Equatorial Guinea demands interview with Mark Thatcher

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The Independent Online

Equatorial Guinea demanded to be allowed to interview Sir Mark Thatcher yesterday over his involvement in the alleged coup plot there as its lawyers said they had "high hopes" of extraditing him.

Equatorial Guinea demanded to be allowed to interview Sir Mark Thatcher yesterday over his involvement in the alleged coup plot there as its lawyers said they had "high hopes" of extraditing him.

South Africa said it would not extradite Sir Mark to a country where he could face the death penalty. It said it was considering the interview request.

Lucie Bourthoumieux, who is advising Equatorial Guinea, said: "South Africa is willing to fight furiously against all mercenaryism and terrorism." Partnership in the African Union and civil conventions should make extradition possible, the lawyer said.

Sir Mark 51, denies any part in the alleged conspiracy. He was arrested on Wednesday at his home in Cape Town, and released on R2m (£165,000) bail.

Sir Mark's lawyers said he was co-operating with the authorities and was prepared to meet representatives from Equatorial Guinea. His lawyer, Alan Bruce-Brand, said prospects of a successful request appeared "very weak".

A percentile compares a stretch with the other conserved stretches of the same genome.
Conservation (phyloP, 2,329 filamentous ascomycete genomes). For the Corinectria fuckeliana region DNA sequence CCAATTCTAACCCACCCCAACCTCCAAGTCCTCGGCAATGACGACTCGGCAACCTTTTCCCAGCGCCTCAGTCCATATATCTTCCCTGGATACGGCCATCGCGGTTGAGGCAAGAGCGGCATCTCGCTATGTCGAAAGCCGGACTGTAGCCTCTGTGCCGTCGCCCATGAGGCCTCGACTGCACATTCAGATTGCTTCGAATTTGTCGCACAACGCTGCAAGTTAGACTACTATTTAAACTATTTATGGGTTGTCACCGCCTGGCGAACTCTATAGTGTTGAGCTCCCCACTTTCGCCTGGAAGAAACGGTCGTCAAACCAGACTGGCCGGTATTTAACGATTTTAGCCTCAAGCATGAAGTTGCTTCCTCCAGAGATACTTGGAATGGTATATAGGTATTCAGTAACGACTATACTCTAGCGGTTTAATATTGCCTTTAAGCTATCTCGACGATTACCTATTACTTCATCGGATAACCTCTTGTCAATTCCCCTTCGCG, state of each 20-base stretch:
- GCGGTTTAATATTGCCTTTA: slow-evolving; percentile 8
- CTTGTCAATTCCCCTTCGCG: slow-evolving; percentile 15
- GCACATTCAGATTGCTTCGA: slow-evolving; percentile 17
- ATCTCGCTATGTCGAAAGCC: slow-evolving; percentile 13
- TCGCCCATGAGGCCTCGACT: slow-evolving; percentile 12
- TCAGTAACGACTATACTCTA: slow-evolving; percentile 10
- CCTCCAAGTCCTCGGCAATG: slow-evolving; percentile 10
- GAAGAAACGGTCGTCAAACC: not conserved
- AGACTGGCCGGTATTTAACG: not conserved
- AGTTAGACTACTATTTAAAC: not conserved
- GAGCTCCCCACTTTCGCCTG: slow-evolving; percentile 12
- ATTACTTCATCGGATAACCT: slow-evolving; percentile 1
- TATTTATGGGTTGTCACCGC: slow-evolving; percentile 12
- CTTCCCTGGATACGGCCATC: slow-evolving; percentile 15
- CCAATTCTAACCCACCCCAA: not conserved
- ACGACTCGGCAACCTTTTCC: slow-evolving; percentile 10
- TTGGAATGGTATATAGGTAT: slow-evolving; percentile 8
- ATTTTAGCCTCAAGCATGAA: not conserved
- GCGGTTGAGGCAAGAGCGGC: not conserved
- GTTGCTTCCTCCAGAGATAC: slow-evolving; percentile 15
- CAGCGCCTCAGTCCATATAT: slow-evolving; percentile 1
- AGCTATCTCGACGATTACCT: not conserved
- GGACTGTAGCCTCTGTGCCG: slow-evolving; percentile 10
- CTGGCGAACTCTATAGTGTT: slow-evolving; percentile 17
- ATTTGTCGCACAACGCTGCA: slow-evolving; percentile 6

An extradition lawyer, Alun Jones QC, said he would not expect such a request to be granted. "As far as we know there is no treaty between the countries, and the alleged offence is of a political character: most extradition statutes except such offences."

Baroness Thatcher flew home to London yesterday after breaking off a holiday in the US following her son's arrest. A family spokesman, Lord Bell, said she was distressed but confident about South Africa's legal process. "She's sure that he'll be cleared," he said.

On the conviction of Simon Mann in Harare, he said: "Mark Thatcher and Simon Mann were friends; nobody has ever denied that. But it doesn't follow that because you are friends with someone you are necessarily involved in what they are doing."

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